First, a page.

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Assembly hall-new
Currently closed due to renovation works.
    Through Door A13 and A15
    Podium (rear-seating)
    Seating at table with microphone
    Rear seating (no microphone)
    Seating on the side (no microphone)
    Total capacity

    The conception of the Assembly Hall was defined over 4 periods:

    • The Founding Period : the construction and decoration of the hall between 1933-1939 to the transformation in 1960
    • The Transformation Period from 1960-1961 to 1994-1995
    • The Contemporary Renovation Period in 1994 -1995
    • The Strategic Heritage Plan Renovation Period: In the context of an 8-year renovation programme, 2013 - 2014

    The Founding Period

    Less than one year after the beginning of the construction of the Palais in February 1932, the main architect, Broggi, realized the difficulty in finding the best compromise for the perfect form of the Assembly Hall, one which could create the best balance between the acoustics and a ceremonial hall, with a grandiose and solemn atmosphere. At a laboratory installed at Hampton Court close to London by the Office of Research of the British Ministry of Public Works, the actual shape of the hall took up most of the studies. It was Broggi who finally suggested a square, almost cubic form in November 1933, to much disagreement from the other three architects, Flegenheimer, Lefèvre and Vago.

    Once the form of the Assembly Hall was decided upon, it was the decoration, assigned to René Prou, that resulted in further delays to the planned completion in September 1935. To much dismay of the Secretary-General of the League of Nations, Joseph Avenol, because of the inability of the four architects to present their proposal on the decoration of the hall, he mandated two new architects, Ragnar Östberg of Sweden and Howard Morley Robertson of Great Britain in the middle of 1935.

    The decorations of the Hall, in particular the four corners of the room, were donated by the Government of France. In 1933, the Director-General of the works, Henri-Paul Nenot, proposed five themes for the decoration of the four "bas-relief". The chosen theme was a representation of the civilizations of the four continents: Asia, Europe, Africa and America. The two bronze doors, representing War and Peace, designed by the architect Jean-Charles Moreux, were sculpted by two artists, Emmanuel Auricoste, sculptor of Adam and Eve, and Robert Couturier, sculptor of Apollon and Ceres.

    The wall paintings were assigned to four painters, to portray the Virtue of Peace. Roger Chastel realized Pax genitrix (The Richness of Peace), Maurice Denis, Fiat in Virtute tua (Let Peace be Your Strength), Edouard Vuillard, Pax musarum nutrix (Peace as Protectorate of the Nine Muses) and Ker Xavier Roussel, Pacis alumna Ceres (Ceres Pupil of Peace). Hélène Henry, a fabric designer from Paris, was responsible for the choice of curtains for the hall. The furniture was bought from various Swiss suppliers. The Presidential Podium, made of a special wood, was donated by Australia.

    The Assembly Hall was also the first to be equipped with a simultaneous interpretation system, donated by the United States of America. On 25 September 1937, the Assembly Hall was inaugurated during the 18th session of the Assembly, without the famous four paintings, which were finished only at the end of July 1938.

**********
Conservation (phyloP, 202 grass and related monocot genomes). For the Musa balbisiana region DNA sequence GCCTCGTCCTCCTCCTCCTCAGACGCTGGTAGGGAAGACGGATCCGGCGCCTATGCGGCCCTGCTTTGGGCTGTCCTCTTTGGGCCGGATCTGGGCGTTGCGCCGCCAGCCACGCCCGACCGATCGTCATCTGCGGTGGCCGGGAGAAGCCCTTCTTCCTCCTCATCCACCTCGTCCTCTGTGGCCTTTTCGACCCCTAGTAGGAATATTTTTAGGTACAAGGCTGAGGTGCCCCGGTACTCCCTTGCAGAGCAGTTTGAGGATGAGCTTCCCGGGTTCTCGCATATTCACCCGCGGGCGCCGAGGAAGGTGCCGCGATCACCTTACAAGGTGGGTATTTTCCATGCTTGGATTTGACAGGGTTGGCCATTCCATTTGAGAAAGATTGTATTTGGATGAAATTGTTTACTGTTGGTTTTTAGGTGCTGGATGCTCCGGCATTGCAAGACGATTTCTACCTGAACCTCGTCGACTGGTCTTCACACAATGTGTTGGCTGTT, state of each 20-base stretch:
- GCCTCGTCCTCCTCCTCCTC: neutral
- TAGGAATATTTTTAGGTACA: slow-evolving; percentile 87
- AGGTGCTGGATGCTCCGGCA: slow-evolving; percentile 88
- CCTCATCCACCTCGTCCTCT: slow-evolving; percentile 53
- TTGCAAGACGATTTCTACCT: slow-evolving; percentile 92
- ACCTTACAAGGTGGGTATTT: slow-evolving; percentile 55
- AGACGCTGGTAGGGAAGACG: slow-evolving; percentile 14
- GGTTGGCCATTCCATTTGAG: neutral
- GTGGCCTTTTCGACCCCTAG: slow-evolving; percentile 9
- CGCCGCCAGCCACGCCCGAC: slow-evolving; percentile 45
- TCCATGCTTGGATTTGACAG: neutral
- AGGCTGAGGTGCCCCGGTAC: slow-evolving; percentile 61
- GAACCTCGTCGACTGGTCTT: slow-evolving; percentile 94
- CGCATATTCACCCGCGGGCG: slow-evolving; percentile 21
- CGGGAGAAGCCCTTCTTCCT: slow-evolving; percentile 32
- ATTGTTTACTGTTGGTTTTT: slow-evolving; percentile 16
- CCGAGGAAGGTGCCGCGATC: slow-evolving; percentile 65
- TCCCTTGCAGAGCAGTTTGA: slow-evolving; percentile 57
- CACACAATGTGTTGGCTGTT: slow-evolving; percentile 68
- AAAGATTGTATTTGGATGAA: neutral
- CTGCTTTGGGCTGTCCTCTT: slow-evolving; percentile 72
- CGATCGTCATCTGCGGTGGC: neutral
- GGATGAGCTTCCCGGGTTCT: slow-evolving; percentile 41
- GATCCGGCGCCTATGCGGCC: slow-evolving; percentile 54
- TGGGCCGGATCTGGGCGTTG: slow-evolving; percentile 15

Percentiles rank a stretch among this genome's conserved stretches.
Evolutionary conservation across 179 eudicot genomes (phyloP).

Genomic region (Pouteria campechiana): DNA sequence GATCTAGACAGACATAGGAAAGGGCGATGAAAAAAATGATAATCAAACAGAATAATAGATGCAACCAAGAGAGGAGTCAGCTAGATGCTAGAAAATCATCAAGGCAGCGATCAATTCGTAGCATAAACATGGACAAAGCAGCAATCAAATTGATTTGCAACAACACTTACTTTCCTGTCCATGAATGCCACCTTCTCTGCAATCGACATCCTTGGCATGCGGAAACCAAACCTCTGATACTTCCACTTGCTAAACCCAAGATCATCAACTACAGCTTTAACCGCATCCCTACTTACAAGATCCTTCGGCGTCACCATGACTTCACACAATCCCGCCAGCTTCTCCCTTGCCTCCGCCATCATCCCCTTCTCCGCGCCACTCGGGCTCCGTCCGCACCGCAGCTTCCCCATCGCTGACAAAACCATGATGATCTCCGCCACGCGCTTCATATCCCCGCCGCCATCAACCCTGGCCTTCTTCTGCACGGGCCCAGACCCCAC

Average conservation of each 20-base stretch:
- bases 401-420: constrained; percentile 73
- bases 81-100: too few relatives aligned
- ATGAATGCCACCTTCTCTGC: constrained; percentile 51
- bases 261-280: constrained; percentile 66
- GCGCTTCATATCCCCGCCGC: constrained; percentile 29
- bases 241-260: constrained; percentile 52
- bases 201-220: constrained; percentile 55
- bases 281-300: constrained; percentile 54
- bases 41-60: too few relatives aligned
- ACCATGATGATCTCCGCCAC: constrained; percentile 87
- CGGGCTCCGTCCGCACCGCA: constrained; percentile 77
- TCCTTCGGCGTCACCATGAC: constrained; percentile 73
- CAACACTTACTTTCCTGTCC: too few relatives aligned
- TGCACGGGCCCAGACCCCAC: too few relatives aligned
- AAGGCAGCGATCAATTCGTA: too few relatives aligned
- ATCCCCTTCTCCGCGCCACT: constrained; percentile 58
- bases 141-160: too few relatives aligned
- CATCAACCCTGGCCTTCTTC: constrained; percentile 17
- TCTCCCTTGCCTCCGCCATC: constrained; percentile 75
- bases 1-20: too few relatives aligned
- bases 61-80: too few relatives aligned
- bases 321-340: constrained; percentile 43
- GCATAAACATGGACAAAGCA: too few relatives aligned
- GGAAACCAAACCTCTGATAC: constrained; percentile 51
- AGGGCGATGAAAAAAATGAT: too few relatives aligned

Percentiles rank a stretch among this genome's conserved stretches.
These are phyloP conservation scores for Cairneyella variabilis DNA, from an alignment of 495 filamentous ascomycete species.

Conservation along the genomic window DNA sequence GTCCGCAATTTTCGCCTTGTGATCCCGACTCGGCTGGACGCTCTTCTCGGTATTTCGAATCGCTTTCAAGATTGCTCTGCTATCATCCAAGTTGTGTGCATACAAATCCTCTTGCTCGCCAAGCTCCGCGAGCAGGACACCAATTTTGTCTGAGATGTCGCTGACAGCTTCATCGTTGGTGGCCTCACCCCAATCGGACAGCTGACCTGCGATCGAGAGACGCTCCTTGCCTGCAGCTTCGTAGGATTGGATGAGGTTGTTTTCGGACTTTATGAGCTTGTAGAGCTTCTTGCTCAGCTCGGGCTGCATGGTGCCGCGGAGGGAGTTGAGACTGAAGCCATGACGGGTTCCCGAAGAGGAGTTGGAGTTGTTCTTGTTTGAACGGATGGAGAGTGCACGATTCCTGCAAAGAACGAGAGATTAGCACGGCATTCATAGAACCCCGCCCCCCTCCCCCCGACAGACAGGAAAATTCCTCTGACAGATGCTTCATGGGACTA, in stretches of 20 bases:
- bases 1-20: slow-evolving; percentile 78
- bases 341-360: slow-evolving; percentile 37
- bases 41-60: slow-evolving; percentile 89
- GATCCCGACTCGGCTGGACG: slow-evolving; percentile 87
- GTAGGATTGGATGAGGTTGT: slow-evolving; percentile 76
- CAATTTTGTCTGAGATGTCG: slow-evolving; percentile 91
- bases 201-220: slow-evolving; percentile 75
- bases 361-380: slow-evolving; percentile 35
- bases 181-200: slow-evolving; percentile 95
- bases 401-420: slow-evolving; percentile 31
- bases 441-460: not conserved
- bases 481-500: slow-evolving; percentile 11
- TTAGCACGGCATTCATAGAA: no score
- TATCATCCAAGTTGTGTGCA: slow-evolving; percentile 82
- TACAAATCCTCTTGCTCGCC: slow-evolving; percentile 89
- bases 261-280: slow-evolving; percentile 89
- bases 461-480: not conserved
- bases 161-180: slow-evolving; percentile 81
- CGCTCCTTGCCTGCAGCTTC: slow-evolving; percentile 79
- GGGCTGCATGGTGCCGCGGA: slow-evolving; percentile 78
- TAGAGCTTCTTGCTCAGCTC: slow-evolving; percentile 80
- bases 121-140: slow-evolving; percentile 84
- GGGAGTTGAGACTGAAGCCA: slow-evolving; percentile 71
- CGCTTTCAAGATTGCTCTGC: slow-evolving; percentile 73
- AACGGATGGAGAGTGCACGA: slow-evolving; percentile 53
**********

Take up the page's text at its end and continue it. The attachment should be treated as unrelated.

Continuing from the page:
The Transformation Period

    At the end of 1951 a renovation of the Hall already seemed necessary due to the ageing of the installations for the interpreters' booths.

    On 27 Feb 1957, a resolution of the General Assembly, based on the report of the Fifth Commission (A/3350), authorized a program of modernization of the Palais and, in particular, the expansion of the Assembly Hall, due to the growing number of members of the United Nations. The transformation of the hall took place from August 1960 to May 1961 and had to be done without interfering in the schedule of big annual conferences, such as the annual conference of the World Health Organization and of the International Labour Organization, hosted at the Palais.

    All the tables and chairs were renovated by decorator Charlotte Perriand. In order to improve the acoustics of the room, the four paintings were taken away and the two bronze doors were removed and reinstalled on the third floor. This transformation resulted in more work being done and thus the whole process continued until 1971.

    The Contemporary Renovation Period

    This second series of renovations was done mainly in order to improve the acoustics and to accommodate the still growing number of represented countries at the United Nations. The renovation included the replacement of all the furniture as well as the lighting system. Other renovations included the changing of the floor, new booths for the interpreters, and the replacement of the air-conditioning system. On 16 April 1996, the renovated Assembly Hall was inaugurated by the Director-General.

    The Strategic Heritage Plan Renovation Period

    In 2013, The United Nations Office at Geneva (UNOG) launched a major building refurbishment programme.

    In compliance with new construction regulations, the glazed ceiling of the Assembly Hall is undergoing renovation. The priorities established for this project include conservation, respect for architectural heritage, and the integration and harmony with all other buildings.

    Automatic sound (microphones in self-service mode)
    Interpretation Booths
    Digital audio recording
    Webcasting capable
    Sign interpretation (on site)
    VTC capable
    Remote Simultaneous Interpretation (RSI) capable
    Electronic voting
    Speaking timer
    Hall area
    Surface area